Exhibiting a “more is better” ideology, we project upon our images excessive qualities which by far exceed their natural limitations. Consumed by a thirst for power, our government confers upon itself salvific status, enticing us to look to it for solutions to all our problems. Seeking prosperity we become consumed with the acquisition of wealth, forgetting that wealth is transitory, as those who experienced the stock market crash of 1929 or the aftermath of the recent mortgage meltdown quickly discovered. Consumed with status we strive to obtain degrees from the prestigious centers of academia; the mere physical piece of paper showing our degree having more value to us than the actual knowledge we have supposedly acquired in the process. Forgetting that the original purpose of the institutions of higher learning was to impart wisdom and knowledge, along with the tools necessary to acquire them, thus enabling people to live moral and spiritual lives in society, we have idolized academia.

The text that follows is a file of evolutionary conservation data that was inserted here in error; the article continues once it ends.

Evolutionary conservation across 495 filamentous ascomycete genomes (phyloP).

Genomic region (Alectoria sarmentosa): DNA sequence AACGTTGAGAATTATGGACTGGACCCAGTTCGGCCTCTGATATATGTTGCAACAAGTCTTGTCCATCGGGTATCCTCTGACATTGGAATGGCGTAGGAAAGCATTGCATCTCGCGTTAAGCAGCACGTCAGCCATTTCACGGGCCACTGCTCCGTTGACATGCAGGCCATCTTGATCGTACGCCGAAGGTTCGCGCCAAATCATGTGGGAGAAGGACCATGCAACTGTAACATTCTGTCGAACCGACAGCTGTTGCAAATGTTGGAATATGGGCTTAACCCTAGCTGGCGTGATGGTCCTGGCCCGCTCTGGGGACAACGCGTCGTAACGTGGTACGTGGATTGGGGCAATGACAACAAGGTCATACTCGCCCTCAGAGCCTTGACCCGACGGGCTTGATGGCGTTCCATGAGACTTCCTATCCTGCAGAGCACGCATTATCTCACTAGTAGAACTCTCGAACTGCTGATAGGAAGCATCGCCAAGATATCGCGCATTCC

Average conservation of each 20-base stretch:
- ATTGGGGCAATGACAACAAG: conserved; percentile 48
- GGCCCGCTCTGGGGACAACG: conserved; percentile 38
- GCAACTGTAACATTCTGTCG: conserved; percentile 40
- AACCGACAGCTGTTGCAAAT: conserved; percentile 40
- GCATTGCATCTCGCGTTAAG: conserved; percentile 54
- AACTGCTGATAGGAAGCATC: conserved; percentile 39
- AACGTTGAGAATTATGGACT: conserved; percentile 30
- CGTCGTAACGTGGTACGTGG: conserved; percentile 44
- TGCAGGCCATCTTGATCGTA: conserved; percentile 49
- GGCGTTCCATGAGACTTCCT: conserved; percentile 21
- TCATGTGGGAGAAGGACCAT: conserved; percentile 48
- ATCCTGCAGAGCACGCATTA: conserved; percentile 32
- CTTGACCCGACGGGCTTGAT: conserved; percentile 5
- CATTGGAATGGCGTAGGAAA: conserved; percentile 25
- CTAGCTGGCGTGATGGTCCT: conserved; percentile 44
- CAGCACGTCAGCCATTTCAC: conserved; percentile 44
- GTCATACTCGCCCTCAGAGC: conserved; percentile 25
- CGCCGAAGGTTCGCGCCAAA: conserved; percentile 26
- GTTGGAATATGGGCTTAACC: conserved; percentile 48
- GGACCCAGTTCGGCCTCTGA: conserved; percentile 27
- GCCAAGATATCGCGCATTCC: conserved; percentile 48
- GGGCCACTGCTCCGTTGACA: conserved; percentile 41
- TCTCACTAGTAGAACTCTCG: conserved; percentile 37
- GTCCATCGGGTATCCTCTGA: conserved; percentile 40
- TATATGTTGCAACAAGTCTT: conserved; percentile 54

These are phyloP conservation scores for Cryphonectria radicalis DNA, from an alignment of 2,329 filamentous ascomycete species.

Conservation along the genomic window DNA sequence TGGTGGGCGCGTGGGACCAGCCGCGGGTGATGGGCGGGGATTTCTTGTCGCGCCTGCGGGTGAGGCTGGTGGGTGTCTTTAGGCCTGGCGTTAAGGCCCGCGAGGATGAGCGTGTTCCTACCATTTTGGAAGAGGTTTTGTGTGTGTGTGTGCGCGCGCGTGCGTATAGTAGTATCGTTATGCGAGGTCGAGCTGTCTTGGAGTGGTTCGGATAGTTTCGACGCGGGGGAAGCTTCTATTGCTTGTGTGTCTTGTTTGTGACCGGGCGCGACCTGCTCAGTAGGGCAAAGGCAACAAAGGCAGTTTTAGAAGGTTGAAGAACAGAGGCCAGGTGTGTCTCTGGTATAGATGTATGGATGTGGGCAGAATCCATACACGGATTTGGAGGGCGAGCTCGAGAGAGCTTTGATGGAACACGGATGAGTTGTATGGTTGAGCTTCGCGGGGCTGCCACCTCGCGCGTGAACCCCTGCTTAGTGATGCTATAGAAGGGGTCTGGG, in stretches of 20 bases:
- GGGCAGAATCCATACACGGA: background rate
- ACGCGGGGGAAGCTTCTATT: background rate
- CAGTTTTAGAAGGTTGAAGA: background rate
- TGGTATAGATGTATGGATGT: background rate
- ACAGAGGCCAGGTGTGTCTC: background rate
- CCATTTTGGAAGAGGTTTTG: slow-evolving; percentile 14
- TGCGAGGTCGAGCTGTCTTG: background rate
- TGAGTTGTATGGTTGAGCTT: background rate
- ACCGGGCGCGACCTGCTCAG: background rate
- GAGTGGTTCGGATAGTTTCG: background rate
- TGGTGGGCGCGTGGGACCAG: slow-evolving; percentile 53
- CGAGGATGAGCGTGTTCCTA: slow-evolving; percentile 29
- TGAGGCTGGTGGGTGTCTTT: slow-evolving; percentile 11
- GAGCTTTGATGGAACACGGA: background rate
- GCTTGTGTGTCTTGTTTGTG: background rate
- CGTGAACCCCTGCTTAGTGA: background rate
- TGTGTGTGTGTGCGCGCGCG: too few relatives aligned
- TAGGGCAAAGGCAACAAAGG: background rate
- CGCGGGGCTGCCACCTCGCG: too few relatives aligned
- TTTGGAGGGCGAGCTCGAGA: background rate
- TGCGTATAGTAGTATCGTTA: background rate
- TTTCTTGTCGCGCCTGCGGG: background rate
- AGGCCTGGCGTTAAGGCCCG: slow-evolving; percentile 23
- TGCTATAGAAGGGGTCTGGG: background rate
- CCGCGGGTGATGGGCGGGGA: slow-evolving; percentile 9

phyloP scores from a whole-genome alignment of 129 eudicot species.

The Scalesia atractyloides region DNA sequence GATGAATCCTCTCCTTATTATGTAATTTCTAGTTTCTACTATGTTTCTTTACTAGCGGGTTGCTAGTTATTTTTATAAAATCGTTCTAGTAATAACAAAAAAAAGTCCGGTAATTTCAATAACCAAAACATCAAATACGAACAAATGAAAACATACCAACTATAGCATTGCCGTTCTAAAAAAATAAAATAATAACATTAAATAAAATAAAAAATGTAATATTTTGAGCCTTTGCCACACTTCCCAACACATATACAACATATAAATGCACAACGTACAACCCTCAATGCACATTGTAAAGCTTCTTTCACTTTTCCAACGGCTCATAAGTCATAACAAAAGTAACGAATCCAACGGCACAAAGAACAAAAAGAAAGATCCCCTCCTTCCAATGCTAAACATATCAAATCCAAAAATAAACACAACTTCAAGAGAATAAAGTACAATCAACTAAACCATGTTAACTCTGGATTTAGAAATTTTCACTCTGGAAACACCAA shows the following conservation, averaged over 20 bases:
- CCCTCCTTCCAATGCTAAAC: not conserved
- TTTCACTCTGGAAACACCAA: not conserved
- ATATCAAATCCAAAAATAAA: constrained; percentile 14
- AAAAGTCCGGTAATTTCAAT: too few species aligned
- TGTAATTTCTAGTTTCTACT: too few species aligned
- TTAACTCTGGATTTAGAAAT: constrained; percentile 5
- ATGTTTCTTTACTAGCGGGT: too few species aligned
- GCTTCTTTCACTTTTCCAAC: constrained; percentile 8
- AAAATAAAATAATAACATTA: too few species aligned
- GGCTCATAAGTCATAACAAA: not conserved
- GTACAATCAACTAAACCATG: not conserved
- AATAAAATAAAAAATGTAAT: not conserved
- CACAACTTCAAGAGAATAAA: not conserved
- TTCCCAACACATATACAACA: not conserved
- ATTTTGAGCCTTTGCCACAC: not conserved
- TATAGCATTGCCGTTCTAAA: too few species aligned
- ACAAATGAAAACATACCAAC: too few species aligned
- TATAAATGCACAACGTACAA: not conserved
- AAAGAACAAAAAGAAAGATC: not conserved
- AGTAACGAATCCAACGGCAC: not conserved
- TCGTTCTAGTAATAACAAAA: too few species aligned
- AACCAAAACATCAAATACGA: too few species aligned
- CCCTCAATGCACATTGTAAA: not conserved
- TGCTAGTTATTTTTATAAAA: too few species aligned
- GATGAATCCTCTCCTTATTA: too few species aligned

Our flirtation with idols does not end there. Barfield defines idolatry “as the valuing of images or representations in the wrong way and for the wrong reasons”, thus an idol is “an image so valued.” In this light, our idolatrous worship can extent to anything, even to good things. As soon as an admired image becomes a desired object it is in danger of becoming an idol we worship. The acquisition of a beautiful wife (or successful husband), a coveted job, social status, the latest technological toys, etc. can all become sources of idolatry. For that matter, even our church can become an idol if we value it more than we do God.

Just as he refused to do in the Old Testament times, God refuses to play second fiddle today. If we are to follow him, he must be number one in our lives. If we desire anything more than him, we have already succumbed to idol worship and come under his condemnation, needing to repent and seek his forgiveness. There is not other way.

Because the temptations are often strong, it is important to do a reality check from time to time, examining whether or not we are in danger of creating idols. If we find that there are certain things that we dwell upon more than God, we may be guilty of idol worship. If the trust we place in things far surpasses their limitations or we glamorize them, we are likely idolizing them. If we look to society or government for all the answers to our problems, we will find that we are guilty. Ask yourself the question: Who do I really worship – God or something else?

Friday, September 17, 2010

Internal Pride